Strategic promiscuity

Nations have no permanent friends or allies; they only have permanent interests. So said Lord Palmerston, a mid-19th century British prime minister. That should settle the issue of who India’s partners are at any given point in time. When the Chinese invaded India in 1962, the United States offered military support. When India faced a US-China-Pakistan axis in Bangladesh, the Soviet Union stood firmly with India. Both in 1962 and in 1971, India’s interests remained the same—to bolster her own security—her friends changed. A nation has both short-term and long-term interests. Those who stand by it in achieving short-term objectives are tactical partners. Those who stand by it for the long run are strategic partners.

Throughout the Cold War India opted for non-alignment as a strategy, but had no problem seeking tactical support from one side or the other. In the post-Cold War period, however, India got into the habit of calling every tactical alliance a strategic partnership. From France to Russia, from the United States to China, from Japan to... (hold your breath) Rwanda, every other country was signing up to be India’s “strategic partner”! In 2011, Arvind Gupta and Sarita Azad of the Institute of Defence Studies and Analyses listed as many as 30 strategic partnerships that India had by then entered into.

Illustration: Bhaskaran Illustration: Bhaskaran

In April 2005, Prime Minister Manmohan Singh hosted China’s prime minister Wen Jiabao. New Delhi went into a tizzy and the two heads of government ended up signing a joint statement in which they said, “the two sides agreed that India-China relations have now acquired a global and strategic character”. They then went on to establish “an India-China Strategic and Cooperative Partnership for Peace and Prosperity”.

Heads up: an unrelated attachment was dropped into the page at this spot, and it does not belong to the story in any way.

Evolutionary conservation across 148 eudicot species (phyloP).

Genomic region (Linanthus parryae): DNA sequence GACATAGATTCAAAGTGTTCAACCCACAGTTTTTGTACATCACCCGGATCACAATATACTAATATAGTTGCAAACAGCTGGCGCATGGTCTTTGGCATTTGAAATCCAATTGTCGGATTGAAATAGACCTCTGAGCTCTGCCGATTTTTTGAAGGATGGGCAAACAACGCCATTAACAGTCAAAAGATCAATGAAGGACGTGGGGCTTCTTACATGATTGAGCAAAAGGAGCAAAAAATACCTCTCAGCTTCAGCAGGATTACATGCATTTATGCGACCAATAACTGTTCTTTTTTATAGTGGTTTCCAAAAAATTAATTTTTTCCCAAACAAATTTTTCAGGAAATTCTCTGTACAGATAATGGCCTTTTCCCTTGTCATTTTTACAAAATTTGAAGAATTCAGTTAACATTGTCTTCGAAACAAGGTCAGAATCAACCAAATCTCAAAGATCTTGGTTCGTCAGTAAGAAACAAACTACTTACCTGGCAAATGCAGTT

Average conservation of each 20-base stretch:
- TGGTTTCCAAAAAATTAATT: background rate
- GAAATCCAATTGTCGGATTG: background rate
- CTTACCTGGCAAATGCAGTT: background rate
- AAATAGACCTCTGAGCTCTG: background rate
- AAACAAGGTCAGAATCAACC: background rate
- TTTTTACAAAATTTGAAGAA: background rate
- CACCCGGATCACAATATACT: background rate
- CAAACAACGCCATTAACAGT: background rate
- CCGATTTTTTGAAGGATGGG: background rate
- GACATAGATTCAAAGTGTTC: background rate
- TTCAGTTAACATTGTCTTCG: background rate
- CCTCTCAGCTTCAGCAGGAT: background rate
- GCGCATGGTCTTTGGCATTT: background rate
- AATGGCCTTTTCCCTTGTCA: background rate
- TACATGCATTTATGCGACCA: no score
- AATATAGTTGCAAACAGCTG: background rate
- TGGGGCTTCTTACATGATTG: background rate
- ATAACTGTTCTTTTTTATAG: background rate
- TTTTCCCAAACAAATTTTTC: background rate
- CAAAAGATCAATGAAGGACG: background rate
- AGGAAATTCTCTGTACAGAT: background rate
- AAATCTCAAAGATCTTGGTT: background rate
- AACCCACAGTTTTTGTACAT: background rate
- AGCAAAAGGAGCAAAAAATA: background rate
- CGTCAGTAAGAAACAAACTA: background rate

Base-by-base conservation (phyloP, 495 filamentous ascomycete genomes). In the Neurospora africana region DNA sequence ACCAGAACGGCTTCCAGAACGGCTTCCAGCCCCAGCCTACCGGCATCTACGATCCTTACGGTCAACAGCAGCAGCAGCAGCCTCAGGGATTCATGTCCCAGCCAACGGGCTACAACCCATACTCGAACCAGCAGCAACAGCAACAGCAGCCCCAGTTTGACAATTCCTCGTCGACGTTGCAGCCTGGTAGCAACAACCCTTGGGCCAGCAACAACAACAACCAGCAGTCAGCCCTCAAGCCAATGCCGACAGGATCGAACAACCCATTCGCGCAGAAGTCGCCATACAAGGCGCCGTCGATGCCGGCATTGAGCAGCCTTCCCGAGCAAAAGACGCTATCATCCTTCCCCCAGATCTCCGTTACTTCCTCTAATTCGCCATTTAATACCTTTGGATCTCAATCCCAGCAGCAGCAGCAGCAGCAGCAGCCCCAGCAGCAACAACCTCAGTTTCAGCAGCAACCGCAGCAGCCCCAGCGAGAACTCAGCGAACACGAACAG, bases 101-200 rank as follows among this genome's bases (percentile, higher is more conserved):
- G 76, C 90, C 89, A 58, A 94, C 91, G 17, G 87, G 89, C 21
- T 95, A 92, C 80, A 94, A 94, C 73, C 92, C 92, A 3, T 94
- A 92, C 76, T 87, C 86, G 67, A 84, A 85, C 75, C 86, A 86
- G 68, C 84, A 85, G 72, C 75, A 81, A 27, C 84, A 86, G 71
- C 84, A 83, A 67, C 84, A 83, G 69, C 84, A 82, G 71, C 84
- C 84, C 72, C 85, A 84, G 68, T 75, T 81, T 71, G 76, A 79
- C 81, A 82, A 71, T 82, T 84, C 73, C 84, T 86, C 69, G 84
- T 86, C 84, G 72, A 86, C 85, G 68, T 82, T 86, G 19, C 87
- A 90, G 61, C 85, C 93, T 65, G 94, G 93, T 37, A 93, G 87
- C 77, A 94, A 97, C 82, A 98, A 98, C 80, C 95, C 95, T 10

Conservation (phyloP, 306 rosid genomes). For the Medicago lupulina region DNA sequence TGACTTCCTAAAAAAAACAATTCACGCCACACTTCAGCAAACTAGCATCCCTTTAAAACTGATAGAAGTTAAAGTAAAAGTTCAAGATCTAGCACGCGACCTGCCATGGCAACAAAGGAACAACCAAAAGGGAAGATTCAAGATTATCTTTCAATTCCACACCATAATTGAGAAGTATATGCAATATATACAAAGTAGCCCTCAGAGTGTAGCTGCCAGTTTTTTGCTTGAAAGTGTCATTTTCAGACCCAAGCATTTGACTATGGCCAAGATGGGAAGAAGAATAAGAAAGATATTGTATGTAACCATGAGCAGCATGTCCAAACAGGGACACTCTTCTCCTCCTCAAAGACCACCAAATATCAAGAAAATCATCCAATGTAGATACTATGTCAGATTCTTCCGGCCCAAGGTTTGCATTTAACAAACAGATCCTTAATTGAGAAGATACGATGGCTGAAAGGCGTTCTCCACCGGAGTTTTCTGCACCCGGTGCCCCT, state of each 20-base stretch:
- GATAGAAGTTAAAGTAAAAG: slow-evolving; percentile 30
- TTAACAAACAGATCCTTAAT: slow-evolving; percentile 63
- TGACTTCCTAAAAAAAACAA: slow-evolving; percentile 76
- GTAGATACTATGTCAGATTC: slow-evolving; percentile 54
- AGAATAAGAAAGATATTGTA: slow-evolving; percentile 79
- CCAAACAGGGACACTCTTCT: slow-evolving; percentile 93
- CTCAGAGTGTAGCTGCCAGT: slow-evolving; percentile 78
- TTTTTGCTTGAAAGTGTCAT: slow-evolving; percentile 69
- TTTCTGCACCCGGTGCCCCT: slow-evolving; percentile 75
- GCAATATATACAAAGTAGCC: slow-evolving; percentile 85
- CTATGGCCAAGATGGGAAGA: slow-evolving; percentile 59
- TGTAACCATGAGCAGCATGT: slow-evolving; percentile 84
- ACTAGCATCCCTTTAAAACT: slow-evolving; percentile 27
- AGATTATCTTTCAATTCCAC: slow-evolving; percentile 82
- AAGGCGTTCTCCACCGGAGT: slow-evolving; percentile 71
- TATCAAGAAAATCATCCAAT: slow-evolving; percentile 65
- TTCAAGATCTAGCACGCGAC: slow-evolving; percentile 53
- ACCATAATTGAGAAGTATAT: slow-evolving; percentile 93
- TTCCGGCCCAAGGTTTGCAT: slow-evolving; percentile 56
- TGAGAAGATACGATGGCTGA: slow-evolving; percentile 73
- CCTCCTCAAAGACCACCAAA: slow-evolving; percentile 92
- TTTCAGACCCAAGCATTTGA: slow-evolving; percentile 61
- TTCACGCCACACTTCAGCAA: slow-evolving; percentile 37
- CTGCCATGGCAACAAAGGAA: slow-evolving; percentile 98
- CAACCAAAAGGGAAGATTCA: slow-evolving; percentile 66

All the actors responsible for that statement are still around. The national security adviser and foreign secretary of the time are now regular columnists. Perhaps they could enlighten us now on what made them get the prime minister of the day to sign on to that statement and what was so “strategic” about that partnership.

Even Prime Minister Narendra Modi was seduced by this promiscuity in strategic partnerships. The India-Rwanda strategic partnership was signed by him in 2018. Thanks to China’s President Xi Jinping, India’s strategists have been forced to define more precisely what they mean by a strategic partnership.

Anything strategic must derive from a strategy. The distinguished scholar of war and strategy, Lawrence Freedman defines strategy as “the art of creating power”. As theorists of power, from Kautilya to Antonio Gramsci, have suggested, power itself has many dimensions and military power is just one of them. The foundation of military power, as Kautilya suggested in the Arthashastra, is economic capability and fiscal capacity. Thus, in identifying a strategic partner, a country must determine which other country would assist it in the “creation of power”, with a clear understanding of what form such power would take—military, economic, technological, cultural and political.

Fifteen years after India and China signed the 2005 statement it is clear that it has not delivered on the promise of peace and prosperity, not to speak of enhancing Indian power. Rather, by aligning itself firmly with Pakistan it has enhanced the latter’s power. On the other hand, in these 15 years, the US, Japan, France and even Russia have helped enhance India’s power.

But military capacity building is only one leg of such a partnership. Enhancing India’s economic capability should be the other. To qualify as strategic, a partnership must deliver on both counts. It is time we defined strategic partnerships more strategically, and not just tactically.

Baru is an economist and a writer. He was adviser to former prime minister Manmohan Singh.